"HoRenSo" for non-Japanese employees (2) Interim Report is Important

"HoRenSo" for non-Japanese employees (2) Interim Report is Important 

Which Is Important, a Final Report When the Work Is Completed or an Interim Report?

Q: During a training period, I was taught that I start a task when instructed and I report to my boss after I have completed the task. However, when I started work, I was told many times to make an interim report before a task was completed. Is an interim report more important than a final report?

A: A task is not completed even if a report has been made.

Please regard interim reporting, interim contacting, and interim consulting in HORENSO as important.

“You start a task when instructed,” “You make a report to complete the task.” These are the fixed phrases in HORENSO so far. It is like when you make a report, a case is closed, in other words, it is an “end.” However,

“What do you do after you have arrived at your destination?”

“For what are you going to your destination?”

The job will continue after you have arrived at your destination.

Therefore, the “objective” of going to your destination is important. If you think about the objective, you will see that making a report is not the end; it is the starting point or the midpoint. Let's remember the famous line, “All reports are interim reports.”

A committee for modernizing corporations or an advisory board came up with the “final report.” It may be the end as a report but the real work starts from there. Whether the bill will be watered down or whether it will be realized hinges on the situation from now. A company has no ends of jobs.

Let me clarify this. I am not denying the importance of reporting immediately when a task is completed. But to perform quality work, it is not enough to just report on the completion.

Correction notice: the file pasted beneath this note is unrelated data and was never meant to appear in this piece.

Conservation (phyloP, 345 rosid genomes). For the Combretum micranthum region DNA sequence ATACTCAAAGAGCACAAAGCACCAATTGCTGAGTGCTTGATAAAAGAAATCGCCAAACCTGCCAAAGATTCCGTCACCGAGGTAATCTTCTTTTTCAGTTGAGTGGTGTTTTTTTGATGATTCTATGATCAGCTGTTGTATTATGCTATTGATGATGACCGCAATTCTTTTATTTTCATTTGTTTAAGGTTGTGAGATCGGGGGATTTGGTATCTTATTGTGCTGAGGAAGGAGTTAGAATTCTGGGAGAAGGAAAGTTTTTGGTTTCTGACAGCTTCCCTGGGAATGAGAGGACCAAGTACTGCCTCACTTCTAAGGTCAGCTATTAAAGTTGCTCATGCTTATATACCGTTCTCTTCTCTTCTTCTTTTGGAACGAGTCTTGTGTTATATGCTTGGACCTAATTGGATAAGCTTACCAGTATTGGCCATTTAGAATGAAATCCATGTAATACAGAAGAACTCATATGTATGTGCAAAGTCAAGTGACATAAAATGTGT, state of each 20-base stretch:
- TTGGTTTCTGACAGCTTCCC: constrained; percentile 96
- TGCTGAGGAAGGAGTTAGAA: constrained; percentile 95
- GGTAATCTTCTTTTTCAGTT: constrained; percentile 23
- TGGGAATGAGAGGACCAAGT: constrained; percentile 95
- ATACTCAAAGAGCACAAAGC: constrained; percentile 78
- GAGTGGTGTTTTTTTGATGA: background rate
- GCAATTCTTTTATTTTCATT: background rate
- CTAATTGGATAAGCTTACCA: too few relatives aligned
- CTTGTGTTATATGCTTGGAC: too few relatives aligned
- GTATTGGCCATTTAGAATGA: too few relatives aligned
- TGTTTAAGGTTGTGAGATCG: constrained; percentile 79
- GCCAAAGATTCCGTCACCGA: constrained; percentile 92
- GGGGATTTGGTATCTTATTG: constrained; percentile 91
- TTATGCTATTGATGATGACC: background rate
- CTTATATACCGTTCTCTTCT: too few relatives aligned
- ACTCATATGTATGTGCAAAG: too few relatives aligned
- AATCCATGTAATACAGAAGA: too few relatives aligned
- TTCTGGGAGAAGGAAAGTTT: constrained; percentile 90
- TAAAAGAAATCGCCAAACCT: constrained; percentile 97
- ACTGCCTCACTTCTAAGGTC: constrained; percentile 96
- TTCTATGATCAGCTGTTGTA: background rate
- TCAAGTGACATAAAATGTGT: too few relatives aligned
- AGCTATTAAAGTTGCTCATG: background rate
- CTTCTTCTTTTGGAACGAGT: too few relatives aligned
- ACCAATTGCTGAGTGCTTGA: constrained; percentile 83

For example, reporting on your next move after finishing a task or your ideas to deal with an unfavorable situation is needed.

If the objective is clear, a report will be based on the prospect, thus the way of reporting changes accordingly.

(Case example) Staff A in a Fix

The ideas of an event, which Staff A was in charge of, was supposed to be announced in the meeting tomorrow morning. But he did not have any good ideas as his work did not go smoothly as expected. Still the ideas somehow took shape and now the time is before noon.

He has to get the approval from the manager and the director before the meeting tomorrow. So he goes to see Manager B.

Staff A:  “I managed to finish drawing up this plan. I am sorry this is urgent but could you get the approval from the director?”

Manager B:  “Thank you for your efforts. I will keep the plan with me. As I have to go out for a meeting now, I will look through this before tomorrow and give it to the director.”

Staff A:  “Oh no, this is not good. I have to announce it at the meeting tomorrow morning. Can you somehow look through it now? I should get the approval from the director today.”

Manager B:  “That's like a small child asking for the moon.”

Staff A is in a real fix

Keeping Your Superiors' Schedule in Mind

Through this bad experience, Staff A clearly understood the importance of an interim report. You cannot proceed with a job just thinking of your own schedule. At the point when you think that it is difficult to complete the task by the deadline, you need to report it to the manager immediately and make it known to each other the preparation to be taken before the approval.

Interim report is a key more than a final report.

To do a job thoughtfully, an interim report is more important than a final report. Also, you do not make an interim report only when you like. The person who is good at his or her job will always keep in mind the schedule of his or her manager and director when making an interim report. You should know the other party's schedule and make adjustments to the preparation of your own job. Keeping in mind not just the schedule of your immediate superior but even the person in the upper position is the key to do a good job. 

Go on to the Horenso serial (3): Honest Reporting

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